Yes, certain portions of the program during Winthrop's weeklong discussion of issues relating to lesbian, gay, bisexual and transgender people were included on the list of cultural events that students could attend for credit. But not all the events were on that list, and students had a choice of whether or not to attend.
Winthrop has a commendable policy of requiring students to attend a certain number of cultural events to qualify for graduation. Students have a wide range of events from which to choose, including plays, concerts, art exhibits, political lectures, poetry readings, debates and many others.
During the past week in which the campus addressed gay issues, cultural events that students could attend for credit included a "Don't Ask, Don't Tell" lecture by Eric Alva, a retired staff sergeant and the first U.S. soldier injured in the Iraq war. The week also featured panel discussions and a debate about differing ideas of marriage.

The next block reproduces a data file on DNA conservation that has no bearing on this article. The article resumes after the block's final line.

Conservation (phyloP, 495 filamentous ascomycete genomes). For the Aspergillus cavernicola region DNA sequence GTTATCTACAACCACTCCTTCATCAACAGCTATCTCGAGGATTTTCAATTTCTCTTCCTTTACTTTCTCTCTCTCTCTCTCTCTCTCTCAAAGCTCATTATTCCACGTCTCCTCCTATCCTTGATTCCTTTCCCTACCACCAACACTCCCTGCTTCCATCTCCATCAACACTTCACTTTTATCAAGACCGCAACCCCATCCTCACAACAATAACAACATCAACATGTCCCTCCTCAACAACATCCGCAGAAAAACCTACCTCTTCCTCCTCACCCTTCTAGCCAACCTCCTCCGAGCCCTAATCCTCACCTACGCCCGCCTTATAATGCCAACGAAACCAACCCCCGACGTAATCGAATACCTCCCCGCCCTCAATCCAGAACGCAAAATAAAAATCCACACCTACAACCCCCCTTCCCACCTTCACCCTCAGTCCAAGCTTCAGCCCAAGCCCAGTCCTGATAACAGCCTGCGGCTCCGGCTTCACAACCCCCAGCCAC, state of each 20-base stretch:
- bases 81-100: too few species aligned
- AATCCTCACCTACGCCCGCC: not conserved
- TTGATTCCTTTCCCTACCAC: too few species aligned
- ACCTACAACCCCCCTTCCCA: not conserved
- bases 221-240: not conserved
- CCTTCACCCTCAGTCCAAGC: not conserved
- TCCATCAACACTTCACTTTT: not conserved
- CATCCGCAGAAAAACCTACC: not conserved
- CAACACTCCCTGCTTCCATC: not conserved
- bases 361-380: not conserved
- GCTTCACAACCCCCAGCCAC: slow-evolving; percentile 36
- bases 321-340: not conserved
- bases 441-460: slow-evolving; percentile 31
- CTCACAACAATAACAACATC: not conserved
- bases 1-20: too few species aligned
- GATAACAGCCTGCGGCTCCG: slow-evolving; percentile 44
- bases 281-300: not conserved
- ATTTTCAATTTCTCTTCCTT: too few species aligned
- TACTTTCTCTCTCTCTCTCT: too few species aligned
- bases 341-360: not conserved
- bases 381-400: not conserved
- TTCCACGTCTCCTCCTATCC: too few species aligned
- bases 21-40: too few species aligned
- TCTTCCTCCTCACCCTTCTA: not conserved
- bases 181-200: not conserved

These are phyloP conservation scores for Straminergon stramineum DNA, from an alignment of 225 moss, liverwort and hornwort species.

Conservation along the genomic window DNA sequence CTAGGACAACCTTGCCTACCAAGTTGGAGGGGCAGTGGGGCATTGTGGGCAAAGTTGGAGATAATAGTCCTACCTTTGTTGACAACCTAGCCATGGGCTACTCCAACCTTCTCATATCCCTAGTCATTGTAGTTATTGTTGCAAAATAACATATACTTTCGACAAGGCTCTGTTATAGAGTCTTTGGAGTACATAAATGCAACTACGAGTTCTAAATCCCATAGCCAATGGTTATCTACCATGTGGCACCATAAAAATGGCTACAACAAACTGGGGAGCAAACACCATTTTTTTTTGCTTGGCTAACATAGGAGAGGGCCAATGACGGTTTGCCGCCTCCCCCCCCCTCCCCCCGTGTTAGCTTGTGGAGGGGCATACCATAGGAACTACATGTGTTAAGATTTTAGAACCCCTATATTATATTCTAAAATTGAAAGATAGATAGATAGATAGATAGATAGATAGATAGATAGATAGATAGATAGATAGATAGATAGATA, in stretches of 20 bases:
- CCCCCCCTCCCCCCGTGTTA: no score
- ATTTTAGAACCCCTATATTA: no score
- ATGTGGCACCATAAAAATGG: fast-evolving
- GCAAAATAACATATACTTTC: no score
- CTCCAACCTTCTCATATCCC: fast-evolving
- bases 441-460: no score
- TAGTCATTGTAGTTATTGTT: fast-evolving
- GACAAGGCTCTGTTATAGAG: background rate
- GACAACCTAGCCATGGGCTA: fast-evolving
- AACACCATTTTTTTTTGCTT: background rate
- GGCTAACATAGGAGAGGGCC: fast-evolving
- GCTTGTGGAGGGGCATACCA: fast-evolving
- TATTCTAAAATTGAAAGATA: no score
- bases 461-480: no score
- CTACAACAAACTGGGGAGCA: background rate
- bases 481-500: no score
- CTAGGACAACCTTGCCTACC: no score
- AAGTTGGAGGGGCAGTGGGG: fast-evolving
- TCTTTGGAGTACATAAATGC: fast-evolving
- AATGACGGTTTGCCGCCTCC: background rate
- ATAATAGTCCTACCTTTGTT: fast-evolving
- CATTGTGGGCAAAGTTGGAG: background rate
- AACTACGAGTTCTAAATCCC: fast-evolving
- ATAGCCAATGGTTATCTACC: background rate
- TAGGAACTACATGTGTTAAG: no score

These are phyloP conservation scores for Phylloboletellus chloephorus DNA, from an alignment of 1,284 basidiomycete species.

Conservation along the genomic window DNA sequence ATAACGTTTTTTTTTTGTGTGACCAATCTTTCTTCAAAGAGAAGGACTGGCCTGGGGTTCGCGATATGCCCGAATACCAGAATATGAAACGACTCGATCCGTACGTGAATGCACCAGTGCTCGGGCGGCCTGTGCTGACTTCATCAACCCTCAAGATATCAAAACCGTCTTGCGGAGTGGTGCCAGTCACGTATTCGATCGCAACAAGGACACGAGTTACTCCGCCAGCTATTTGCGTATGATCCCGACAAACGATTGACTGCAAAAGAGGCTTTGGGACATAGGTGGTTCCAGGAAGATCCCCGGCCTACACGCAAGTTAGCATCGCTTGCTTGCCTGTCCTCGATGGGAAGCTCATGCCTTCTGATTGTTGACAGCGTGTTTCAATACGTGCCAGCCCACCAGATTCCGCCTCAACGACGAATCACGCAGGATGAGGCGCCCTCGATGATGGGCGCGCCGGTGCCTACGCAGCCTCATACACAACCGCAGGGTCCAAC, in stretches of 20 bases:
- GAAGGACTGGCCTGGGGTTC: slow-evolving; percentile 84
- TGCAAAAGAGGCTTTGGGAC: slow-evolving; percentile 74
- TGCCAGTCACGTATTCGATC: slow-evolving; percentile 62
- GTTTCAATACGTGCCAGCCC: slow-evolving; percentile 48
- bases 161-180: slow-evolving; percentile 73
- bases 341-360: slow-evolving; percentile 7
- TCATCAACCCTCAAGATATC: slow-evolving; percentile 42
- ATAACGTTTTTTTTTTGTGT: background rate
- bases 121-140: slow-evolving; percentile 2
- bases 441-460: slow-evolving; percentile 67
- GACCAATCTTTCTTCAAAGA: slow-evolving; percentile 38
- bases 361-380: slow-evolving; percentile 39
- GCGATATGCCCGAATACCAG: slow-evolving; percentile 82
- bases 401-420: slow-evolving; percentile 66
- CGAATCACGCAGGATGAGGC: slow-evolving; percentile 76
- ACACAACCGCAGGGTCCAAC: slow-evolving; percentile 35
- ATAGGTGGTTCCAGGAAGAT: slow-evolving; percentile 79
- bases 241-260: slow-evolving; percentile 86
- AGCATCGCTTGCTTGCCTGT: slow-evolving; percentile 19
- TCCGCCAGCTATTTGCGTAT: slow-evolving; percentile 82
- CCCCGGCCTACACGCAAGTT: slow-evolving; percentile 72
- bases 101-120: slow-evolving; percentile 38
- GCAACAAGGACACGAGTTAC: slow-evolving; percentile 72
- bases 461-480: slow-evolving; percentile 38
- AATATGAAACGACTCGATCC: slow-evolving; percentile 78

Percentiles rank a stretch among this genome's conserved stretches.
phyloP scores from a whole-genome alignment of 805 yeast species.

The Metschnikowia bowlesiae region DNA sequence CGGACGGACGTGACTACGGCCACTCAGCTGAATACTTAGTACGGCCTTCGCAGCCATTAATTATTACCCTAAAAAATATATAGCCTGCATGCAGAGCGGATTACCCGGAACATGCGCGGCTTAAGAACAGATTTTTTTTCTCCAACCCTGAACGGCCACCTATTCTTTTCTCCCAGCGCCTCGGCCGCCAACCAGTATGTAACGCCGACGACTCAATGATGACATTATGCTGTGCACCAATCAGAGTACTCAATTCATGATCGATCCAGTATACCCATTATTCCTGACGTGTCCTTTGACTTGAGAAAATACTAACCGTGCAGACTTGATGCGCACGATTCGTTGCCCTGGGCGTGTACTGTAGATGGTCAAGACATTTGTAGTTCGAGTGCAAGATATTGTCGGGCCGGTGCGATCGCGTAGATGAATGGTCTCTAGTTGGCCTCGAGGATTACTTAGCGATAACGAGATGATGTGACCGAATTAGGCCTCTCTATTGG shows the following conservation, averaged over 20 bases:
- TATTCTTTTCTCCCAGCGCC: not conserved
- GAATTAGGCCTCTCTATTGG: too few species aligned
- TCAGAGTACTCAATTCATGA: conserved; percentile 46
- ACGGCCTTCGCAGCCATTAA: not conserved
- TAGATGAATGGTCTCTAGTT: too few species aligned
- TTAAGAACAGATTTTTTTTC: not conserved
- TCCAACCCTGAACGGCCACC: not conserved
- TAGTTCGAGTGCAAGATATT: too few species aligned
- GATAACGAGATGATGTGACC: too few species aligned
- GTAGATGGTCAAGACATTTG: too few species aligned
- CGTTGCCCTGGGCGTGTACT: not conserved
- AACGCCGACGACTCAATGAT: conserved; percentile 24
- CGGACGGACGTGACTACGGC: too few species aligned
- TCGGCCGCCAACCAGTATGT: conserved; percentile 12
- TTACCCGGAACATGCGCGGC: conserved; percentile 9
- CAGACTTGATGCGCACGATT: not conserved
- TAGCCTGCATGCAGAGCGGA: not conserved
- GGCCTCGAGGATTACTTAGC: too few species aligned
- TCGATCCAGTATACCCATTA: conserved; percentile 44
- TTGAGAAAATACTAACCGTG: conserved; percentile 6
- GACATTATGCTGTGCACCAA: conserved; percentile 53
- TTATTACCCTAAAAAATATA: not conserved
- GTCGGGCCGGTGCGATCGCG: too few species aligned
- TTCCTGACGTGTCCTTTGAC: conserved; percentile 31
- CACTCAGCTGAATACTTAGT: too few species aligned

Other events, however, such as a mock gay wedding, were not eligible for credit.
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We understand why some students might not choose to attend these events. But on a diverse campus with a student population that includes gays, lesbians and bisexuals, we think the serious portions of the week's program legitimately qualified as cultural events designed to raise awareness and promote a reasoned discussion of issues relating to human sexuality.
And it was just one of many such programs sponsored by Winthrop throughout the year. Again, attendance was a matter of choice.
We applaud Winthrop for requiring students to attend cultural events. It helps create a better-rounded student and challenges intellectual and cultural assumptions, often teaching students lessons they might not learn in the classroom.
And that, we think, is an important part of what higher learning is all about.
Last week's gay and lesbian events at Winthrop University were part of a wide-ranging program.